Posted on 10 April 2016
It will take a concerted commitment from stakeholderstourists as well as governmentsto promote the right kind of tourism. Otherwise, Jackie says, we will witness the decline of the regions extraordinary marine biodiversity.
By Jackie Thomas, WWF Coral Triangle Programme Leader
Those of us who live and work in the Coral Triangle know its a beautiful place, but we are also generally aware of the challenge of living sustainably without negatively impacting the very essence of what makes the Coral Triangle so special: its extraordinary marine biodiversity.
Millions of people in the region are eking out a living by relying on healthy marine ecosystems, but many factors make this hard. There are not as many fish to catch, and coral reefs have been affected by overfishing or destructive fishing to feed families and meet the increasing global demand for seafood. Other activities on land also affect the health of the marine environment, compounded by the impacts of climate change.
After spending the past three weeks in Europe, two things jump out at me, the key links between that part of the world and the Coral Triangle: fish and tourism. People from Europe eat fish caught in Coral Triangle waters, and have a fascination for visiting beautiful islands and seeing iconic animals such as marine turtles, whales, and sharks. Many want to experience remote and pristine places, where they can see animals in the wild and experience local culture.
This connection between supply and demand provides a great opportunity to drive more responsible practices in fisheries and tourism. We're already seeing that the demand from European consumers for more responsibly caught fish is greater than the supply, and WWF and other groups are trying to encourage fisheries towards improvement and eco-labelling, through Marine Stewardship and Aquaculture Stewardship Council certifications. But how can demand motivate more responsible tourism?
Certifications are not equal to sustainability
There are a number of tourism certifications, notably the Global Sustainable Tourism Council (GSTC) and the Green Globe Certification, which set standards for the industry. Having such certifications doesn't guarantee the tourism sector will automatically become sustainable or responsible, though. Tourists themselves can be the drivers of change. Governments, industries, and communities will become more motivated if there is a demand for experiences that are high quality but with a low impact on the environment, that engage communities and resource owners in a meaningful way, and which support livelihoods and uphold local culture.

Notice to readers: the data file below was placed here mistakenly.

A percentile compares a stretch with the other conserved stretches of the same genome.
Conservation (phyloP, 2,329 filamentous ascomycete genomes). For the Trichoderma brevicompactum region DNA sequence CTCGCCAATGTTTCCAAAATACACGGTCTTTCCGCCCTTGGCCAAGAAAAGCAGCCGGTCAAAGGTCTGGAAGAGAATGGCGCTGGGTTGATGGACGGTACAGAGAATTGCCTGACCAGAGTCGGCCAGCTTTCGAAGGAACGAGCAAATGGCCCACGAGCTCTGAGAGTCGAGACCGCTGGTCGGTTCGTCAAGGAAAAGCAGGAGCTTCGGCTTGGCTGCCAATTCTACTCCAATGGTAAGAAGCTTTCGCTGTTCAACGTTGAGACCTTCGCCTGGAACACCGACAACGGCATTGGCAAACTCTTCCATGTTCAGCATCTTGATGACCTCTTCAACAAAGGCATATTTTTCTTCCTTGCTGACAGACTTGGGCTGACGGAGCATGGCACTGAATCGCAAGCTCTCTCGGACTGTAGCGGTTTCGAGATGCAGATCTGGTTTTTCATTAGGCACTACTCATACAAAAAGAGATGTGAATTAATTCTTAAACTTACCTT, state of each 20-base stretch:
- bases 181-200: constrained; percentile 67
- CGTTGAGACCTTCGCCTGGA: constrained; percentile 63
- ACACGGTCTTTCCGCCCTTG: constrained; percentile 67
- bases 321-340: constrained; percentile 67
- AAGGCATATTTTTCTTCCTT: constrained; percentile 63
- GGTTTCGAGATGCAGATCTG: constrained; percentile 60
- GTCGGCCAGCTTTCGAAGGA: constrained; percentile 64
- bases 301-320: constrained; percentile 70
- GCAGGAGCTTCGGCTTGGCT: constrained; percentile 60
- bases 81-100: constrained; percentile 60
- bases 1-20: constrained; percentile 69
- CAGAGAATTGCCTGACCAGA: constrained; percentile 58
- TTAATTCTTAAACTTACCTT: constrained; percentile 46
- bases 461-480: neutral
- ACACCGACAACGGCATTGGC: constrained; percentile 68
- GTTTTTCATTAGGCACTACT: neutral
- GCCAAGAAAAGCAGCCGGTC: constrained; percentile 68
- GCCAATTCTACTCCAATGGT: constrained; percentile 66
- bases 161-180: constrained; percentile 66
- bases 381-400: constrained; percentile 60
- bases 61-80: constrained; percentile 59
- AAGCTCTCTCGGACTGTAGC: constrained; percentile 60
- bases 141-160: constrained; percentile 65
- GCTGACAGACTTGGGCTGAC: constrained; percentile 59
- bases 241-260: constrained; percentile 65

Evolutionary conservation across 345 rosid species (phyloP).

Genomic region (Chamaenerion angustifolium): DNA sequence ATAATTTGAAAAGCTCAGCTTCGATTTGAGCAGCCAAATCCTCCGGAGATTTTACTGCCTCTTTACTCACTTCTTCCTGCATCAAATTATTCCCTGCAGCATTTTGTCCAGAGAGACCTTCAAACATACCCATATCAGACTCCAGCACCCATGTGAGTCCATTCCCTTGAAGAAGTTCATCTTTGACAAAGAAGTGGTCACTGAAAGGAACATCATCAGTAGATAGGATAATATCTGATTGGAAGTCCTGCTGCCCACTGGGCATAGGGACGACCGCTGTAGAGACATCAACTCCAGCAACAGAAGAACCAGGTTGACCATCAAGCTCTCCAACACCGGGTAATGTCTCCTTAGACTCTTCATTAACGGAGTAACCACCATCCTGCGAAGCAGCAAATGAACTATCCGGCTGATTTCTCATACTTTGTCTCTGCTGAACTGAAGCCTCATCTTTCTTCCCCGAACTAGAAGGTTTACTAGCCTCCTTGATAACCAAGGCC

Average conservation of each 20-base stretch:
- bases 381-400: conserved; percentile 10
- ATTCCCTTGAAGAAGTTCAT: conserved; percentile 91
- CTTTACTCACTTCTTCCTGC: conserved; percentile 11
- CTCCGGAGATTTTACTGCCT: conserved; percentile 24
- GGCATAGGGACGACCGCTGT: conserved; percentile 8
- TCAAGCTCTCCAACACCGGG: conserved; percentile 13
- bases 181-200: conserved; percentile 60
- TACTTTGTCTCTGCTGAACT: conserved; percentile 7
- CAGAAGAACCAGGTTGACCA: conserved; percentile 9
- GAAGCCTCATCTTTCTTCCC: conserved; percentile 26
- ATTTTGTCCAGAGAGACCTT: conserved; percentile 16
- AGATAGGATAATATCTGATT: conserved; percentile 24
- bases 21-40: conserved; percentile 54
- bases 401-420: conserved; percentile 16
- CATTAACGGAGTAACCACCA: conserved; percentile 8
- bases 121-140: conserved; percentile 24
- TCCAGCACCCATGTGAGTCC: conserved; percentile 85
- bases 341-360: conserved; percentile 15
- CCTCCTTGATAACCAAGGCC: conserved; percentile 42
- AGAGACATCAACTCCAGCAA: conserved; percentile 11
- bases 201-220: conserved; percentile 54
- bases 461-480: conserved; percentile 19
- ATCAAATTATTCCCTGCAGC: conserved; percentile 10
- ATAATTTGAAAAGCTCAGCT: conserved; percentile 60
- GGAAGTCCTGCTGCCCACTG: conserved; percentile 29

Over the past year in the Coral Triangle, there has been an increasing buzz around tourism, and more talk and action on making tourism more sustainable. A big contributor to this was the Coral Triangle's 4th Regional Business Forum, held in August last year, which was dedicated to responsible marine tourism. That helped raise the profile and encourage dialogue on tourism as a mechanism for meeting the goals of the Coral Triangle Initiative on Coral Reefs, Fisheries and Food Security (CTI-CFF), specifically to protect marine areas of high conservation value.
This led to the agreement of the CTI-CFF Senior Officials Meeting in Manado, North Sulawesi in December last year, to agree to establish a tourism taskforce on sustainable marine tourism. They also agreed to use the GSTC criteria, adapted to a local context.
The Australian Government, a partner in the CTI-CFF, also boosted the responsible tourism agenda by initiating the project "Developing and Promoting Nature-based Tourism in the Coral Triangle", now being implemented by WWF with the CTI-CFF.
An opportunity and a threat
The figures for tourism in the Coral Triangle are staggering. It is estimated that the revenue generated by nature-based tourism in the region in 2013-2014 was US$25 billion, and the industry is expected to be worth more than US$204 billion in 20 years!
With the number of tourists visiting Asia and the Pacific set to double to more than 530 million across the same time period, this presents both an opportunity and a threat.
If we can mobilize a good portion of these visitors to become advocates for sustainable tourism, we may see the threats from mass tourism minimised through a committed effort from national and provincial governments and other stakeholders. We can help develop and promote the right kind of tourism to protect beautiful islands, coastal areas, and amazing creatures that people travel from across the globe to see. And we can continue to sustain the livelihoods of coastal communities, the owners, guardians, or custodians of the islands, coral reefs, and cultural practises that tourists are drawn to.
This makes me realise how important it is for the CTI-CFF and its partners and stakeholders to be brave and bold, to continue with commitment and a sense of urgency on a path of sustainability and responsibility when it comes to developing and managing this massive opportunity.
My fear is that if we don't, the value of the Coral Triangle's spectacular marine world will significantly decline over the coming years, as millions of people search for but increasingly fail to find that renowned beauty. And, more alarming, millions of coastal people will find it even harder to live, given the interruptions to their daily lives, their livelihoods, and their cultural practises brought about by mass tourism and indiscriminate development.
Is this the future we see for the Coral Triangle?